“You think he would kill them?” asks Peterson.

“Not on purpose, maybe, but yeah, absolutely.  This one’s ugly, and there aren’t any takebacks on it.  Look, give me that piece of paper there.  You don’t need this for anything, right?”

Peterson shakes his head, and I ball up the paper and place it on his desk.  Then, focusing my loathing, I tap it with the tip of my finger.  As if caught in an invisible fire, the edges curl and vanish, and within seconds the entire thing has been reduced down to the now-familiar pile of dust.

“So that’s the base form of this power,” I say.  “You touch something, and the nanos eat it completely.  All of its constituent parts, as fast as they can chew through them.  It’s possible that he’s gotten more control of the power, in which case it only eats holes through anything he touches, instead of devouring the entire thing.  But when it comes to people, that’s really not much of a reassurance.”

“Hm,” says Peterson.  “I don’t suppose that body armor would be of any help?”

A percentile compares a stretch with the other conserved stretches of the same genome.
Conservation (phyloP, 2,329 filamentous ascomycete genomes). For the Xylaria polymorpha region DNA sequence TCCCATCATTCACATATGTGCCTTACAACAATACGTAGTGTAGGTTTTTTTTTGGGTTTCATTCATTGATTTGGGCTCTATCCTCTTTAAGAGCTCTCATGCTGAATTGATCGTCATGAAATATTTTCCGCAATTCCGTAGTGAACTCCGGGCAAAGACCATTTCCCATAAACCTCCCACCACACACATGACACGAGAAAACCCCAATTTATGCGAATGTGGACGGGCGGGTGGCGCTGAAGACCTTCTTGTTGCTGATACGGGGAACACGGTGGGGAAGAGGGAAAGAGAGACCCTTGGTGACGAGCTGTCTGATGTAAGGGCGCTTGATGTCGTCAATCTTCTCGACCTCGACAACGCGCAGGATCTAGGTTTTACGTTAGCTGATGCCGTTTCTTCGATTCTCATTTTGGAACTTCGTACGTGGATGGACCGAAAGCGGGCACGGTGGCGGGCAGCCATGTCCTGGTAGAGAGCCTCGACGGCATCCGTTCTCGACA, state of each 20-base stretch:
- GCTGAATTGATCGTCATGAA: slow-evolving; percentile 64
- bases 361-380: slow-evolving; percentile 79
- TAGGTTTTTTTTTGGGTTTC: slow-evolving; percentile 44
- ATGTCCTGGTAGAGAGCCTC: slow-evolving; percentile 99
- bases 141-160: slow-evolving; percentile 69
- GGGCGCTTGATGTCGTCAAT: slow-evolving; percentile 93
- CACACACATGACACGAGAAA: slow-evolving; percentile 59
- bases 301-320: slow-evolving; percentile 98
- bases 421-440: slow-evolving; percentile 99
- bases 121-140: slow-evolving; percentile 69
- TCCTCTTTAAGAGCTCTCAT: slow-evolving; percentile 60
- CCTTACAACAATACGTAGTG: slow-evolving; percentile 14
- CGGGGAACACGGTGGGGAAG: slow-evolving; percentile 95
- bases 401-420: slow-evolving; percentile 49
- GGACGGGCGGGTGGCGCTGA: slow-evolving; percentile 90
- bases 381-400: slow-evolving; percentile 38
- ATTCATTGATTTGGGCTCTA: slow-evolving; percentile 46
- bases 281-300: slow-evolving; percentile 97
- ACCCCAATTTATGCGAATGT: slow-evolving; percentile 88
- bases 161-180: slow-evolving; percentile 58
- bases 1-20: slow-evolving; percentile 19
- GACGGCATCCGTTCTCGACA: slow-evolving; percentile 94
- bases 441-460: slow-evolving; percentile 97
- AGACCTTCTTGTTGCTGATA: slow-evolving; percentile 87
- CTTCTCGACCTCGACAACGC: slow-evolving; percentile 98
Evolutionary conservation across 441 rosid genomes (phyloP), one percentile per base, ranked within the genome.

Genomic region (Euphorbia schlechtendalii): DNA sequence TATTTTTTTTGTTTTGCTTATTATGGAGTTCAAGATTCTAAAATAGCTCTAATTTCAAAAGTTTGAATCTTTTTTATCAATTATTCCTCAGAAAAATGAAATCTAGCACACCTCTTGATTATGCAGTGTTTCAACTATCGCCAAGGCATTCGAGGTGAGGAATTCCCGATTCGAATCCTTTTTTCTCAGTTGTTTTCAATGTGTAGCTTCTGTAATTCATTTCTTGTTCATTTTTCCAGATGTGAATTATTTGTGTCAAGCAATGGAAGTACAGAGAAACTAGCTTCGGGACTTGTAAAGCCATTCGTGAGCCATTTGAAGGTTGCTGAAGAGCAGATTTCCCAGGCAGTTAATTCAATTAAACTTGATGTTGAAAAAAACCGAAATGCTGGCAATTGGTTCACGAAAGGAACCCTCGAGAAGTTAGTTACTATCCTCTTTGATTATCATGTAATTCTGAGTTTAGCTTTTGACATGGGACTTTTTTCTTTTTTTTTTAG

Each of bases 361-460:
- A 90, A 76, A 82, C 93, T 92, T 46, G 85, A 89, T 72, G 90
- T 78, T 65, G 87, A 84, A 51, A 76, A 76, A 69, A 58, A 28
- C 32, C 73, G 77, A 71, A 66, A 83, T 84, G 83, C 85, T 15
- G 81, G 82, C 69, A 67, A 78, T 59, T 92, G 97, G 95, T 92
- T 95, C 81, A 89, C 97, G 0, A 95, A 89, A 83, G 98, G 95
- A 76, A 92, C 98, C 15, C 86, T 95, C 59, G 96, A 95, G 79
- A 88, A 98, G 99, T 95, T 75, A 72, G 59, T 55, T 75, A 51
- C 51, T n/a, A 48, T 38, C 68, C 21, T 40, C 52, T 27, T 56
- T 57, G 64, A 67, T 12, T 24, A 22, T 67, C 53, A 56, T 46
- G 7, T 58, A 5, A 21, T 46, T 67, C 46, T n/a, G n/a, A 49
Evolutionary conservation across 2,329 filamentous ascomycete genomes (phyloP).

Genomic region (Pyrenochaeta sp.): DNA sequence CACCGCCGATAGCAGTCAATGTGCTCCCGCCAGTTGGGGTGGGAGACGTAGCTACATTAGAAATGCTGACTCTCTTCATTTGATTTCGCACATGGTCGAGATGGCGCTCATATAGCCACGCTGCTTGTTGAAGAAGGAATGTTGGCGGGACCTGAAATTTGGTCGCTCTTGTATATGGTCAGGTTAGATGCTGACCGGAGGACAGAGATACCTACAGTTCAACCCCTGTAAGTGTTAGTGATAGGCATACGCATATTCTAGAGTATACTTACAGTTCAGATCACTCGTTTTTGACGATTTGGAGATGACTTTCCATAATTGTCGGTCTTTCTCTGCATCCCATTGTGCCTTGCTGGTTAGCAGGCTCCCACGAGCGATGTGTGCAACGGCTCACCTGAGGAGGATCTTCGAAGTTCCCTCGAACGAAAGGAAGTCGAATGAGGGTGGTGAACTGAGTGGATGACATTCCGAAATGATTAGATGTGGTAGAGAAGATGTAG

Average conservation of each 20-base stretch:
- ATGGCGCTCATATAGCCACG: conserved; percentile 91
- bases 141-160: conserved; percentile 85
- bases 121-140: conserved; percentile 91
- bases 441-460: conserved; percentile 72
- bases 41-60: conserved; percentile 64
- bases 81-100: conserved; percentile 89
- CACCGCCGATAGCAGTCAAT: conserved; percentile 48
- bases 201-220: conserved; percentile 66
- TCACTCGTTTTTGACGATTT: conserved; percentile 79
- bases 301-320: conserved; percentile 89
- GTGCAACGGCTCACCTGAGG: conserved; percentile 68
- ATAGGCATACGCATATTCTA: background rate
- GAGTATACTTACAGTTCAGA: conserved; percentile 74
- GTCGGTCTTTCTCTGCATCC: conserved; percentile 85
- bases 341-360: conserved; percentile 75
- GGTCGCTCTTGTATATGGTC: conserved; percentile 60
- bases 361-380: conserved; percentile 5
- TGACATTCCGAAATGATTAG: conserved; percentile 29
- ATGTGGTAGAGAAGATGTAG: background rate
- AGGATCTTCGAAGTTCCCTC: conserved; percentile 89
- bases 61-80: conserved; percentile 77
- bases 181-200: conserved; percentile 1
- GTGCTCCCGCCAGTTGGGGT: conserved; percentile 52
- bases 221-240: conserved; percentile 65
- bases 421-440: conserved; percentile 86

“No, the type of material doesn’t seem to matter, just the quantity of it.  I suppose dressing in layers might work.  I don’t know if he’d have to affect them one at a time, but at least if you saw your outer jacket dissolving, you could try to pull it off before the nanos spread to the layer underneath.”

I think again about the shrieking rat and about how the spattered blood was the only thing left, and feel nauseated again.

To my left, Regina has gone quiet.  I glance over to see tears quietly slipping out of her eyes as she stares fixedly at the ceiling.

“Hey, it’s gonna be all right,” I say, uncertain what to do.  “We’re gonna find him, and fix this.”

“How?” she asks.  “Like you fixed it with me?”